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Blair Park (standard:Satire, 2132 words)
Author: red1holsAdded: Sep 25 2003Views/Reads: 2894/1766Story vote: 0.00 (0 votes)
I'm trying my hand at a touch of satire. What other way have I to bring attention to a subject that I feel strongly about.

Before I was called up, I used to relish my time with Grandpa. After
fetching him from the retirement home, we would walk around the town. 
As we walked, he would tell his stories of the olden days, before the 
days of the ‘Borton Well-Being Committee'. How I loved those stories. 
It was the way that Grandpa could weave a tale plus the thrill, danger 
and romance of life in the early Twenty-First Century. 

Now he's gone. Taken to the great Osteopath in the sky. Now there is one
last act of devotion to perform. 

I decide to walk to Blair Park rather than take the shuttle bus. When we
were together we always walked. Wind, rain or shine, Grandpa insisted 
on that. 

“I might be old, but that is no excuse not to look after myself!” He
would scold if I suggested anything else. 

As soon as I reach the park, memories of Grandpa flood back. My eyes
sting and there is an annoying itch in my throat that swallowing won't 
shift.  Trying to find a place to be alone, I wander from the path. 
Even though there aren't many people about, the park is too small to 
give solitude. In the end I hide myself amongst some overgrown shrubs. 

“Here you are Grandpa, just like you asked.” Tears well up in my eyes. 

The leaves on the bushes rustle and I hear Grandpa's voice with its
ever-present hint of a laugh. “Good lad! This'll do just fine.” 

It was only a year ago that he had told me he wanted his ashes scattered
here. It seemed a strange choice. I saw a small pocket park in the 
middle of a sprawling, late Elizabethan housing estate. Grandpa saw 
what used to be. 

“You see all of this?” His gnarled, leathery hand made an arc from the
derelict business park to the very edge of the housing estate. “All of 
this land used to be sports pitches.”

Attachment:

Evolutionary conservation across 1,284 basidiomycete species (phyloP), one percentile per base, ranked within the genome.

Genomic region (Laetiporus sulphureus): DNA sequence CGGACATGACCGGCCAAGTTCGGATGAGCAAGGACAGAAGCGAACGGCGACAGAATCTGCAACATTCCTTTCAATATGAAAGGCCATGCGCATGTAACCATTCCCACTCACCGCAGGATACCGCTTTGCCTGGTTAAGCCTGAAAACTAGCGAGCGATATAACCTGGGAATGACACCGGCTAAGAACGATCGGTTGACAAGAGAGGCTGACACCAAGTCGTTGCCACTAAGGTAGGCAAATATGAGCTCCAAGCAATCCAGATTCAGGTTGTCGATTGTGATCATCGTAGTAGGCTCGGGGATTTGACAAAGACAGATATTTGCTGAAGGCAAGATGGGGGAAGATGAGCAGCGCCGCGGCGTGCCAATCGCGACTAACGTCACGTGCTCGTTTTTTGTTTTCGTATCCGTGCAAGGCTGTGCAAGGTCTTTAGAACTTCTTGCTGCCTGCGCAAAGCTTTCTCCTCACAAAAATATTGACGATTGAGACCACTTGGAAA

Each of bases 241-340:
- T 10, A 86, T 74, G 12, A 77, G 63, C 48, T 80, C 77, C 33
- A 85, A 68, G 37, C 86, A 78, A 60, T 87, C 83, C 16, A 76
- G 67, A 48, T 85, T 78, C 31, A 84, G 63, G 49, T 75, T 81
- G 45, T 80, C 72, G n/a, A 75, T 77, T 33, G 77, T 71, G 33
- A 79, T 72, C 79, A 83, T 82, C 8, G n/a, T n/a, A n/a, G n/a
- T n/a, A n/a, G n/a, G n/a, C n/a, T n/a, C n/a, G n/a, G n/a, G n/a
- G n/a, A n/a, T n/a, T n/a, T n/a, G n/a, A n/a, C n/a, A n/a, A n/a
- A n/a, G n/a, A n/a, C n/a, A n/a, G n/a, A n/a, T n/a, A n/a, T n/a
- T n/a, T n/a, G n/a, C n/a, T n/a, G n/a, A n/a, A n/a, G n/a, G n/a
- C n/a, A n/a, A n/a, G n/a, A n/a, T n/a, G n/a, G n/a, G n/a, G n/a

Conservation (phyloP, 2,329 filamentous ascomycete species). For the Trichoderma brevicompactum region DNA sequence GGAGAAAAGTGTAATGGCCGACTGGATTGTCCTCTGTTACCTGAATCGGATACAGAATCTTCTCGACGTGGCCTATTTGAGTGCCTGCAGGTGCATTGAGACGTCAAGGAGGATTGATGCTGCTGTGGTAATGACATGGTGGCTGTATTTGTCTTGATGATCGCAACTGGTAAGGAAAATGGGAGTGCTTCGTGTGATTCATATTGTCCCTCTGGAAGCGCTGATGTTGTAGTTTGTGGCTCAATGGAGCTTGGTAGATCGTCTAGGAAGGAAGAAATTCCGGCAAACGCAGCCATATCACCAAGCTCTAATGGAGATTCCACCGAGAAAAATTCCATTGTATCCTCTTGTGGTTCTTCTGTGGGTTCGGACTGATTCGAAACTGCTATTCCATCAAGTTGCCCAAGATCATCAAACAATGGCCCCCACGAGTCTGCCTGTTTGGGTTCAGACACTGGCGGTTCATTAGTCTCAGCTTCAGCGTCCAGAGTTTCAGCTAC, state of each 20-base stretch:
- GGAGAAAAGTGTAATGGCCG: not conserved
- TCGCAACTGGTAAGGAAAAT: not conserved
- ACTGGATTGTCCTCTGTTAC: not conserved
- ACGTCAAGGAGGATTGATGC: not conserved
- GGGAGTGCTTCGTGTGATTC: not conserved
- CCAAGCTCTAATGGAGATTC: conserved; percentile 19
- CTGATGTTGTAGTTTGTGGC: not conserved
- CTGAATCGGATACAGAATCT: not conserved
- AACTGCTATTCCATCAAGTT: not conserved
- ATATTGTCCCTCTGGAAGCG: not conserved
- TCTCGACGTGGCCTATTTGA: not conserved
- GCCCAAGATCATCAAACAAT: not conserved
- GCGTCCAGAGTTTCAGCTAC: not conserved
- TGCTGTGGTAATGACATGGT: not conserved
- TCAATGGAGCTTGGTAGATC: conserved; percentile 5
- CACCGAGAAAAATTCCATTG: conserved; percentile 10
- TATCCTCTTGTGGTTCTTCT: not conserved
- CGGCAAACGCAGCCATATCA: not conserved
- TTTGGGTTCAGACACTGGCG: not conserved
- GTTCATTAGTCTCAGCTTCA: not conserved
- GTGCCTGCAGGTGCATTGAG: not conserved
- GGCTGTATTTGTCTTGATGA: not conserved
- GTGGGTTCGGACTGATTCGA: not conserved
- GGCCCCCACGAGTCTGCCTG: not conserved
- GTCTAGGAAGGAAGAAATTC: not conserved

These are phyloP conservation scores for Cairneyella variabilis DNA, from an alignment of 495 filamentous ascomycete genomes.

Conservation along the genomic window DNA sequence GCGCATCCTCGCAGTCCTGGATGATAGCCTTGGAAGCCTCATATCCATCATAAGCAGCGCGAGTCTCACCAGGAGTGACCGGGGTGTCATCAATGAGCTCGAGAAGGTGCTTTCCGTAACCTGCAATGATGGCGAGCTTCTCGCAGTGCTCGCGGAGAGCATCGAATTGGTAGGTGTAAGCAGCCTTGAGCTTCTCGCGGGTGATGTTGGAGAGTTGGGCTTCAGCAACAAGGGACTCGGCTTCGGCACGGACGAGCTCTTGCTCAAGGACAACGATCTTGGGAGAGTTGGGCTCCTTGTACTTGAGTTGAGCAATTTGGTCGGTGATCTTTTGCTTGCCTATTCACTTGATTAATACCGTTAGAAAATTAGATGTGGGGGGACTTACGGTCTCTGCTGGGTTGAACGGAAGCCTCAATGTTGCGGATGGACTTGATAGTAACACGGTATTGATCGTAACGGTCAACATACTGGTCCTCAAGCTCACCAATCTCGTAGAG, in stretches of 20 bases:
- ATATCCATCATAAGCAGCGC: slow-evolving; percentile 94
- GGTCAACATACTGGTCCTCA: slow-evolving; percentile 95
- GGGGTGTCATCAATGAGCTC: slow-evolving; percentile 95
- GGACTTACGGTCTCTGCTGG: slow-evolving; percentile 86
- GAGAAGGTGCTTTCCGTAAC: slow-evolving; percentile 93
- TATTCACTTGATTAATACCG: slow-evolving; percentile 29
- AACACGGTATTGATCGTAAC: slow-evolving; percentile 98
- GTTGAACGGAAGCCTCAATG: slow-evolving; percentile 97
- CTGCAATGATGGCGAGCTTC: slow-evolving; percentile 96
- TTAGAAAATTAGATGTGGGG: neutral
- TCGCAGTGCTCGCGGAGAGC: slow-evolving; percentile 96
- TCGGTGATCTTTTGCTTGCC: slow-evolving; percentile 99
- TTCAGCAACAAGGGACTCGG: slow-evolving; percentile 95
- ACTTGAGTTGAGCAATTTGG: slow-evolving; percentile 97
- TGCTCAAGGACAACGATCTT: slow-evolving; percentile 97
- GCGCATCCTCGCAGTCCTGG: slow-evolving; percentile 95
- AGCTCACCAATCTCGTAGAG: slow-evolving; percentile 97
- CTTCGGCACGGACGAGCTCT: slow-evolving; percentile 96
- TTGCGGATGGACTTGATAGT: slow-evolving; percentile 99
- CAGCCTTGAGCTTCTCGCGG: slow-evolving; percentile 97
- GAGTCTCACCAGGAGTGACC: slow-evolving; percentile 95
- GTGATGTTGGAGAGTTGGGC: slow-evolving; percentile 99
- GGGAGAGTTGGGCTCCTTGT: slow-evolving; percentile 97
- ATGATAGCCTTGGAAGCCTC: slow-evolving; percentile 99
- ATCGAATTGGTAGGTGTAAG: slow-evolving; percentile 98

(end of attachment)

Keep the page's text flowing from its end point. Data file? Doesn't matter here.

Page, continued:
There was only bland and unimaginative planning from the turn of the
century, Grandpa saw row upon row of manicured pitches. He pointed out 
where the old cricket pavilion stood and dug his heel into some soft 
turf where he claimed to have had his most glorious sporting moment. 

“You played football?” I was incredulous that my grandfather played a
sport long since banned because of the number of serious injuries. 

Grandpa laughed and in a hushed whisper went on. “I played rugby too.
Quite a decent prop forward in my day, even if I do say so myself.” 

I looked at him with awe. My Grandpa had actually played rugby! A sport
so brutal that people had been known to actually die during a game! 
Rugby was banned long before other competitive sports. It was difficult 
to believe that my own Grandfather had played games where people were 
classified as losers and had their self-esteem diminished. 

“I wonder if Tony Blair appreciates the irony?” 

“Who's Tony Blair?” My question caused Grandpa to spin round and face me
as if surprised. 

“He's the guy they named this park after.” Grandpa gave a gruff laugh.
“This was supposed to ensure that his memory would live forever. Some 
good it did eh? Youngsters today haven't got a clue about him. Come on. 
There's something else I want to see.” 

We wandered out of the park and onto the housing estate. After a few
hundred yards we came to the Borton Wellness Centre. The modern fitness 
centre gleamed behind high walls and security gates. 

“There you are lad. That's where the Borton Sports and Social Club
stood. That's were we used to go after a match and have a beer or two.” 

It's difficult to know what surprised me more; the fact that Grandpa had
been a member of the Borton Wellness Centre or that he drank alcohol. 

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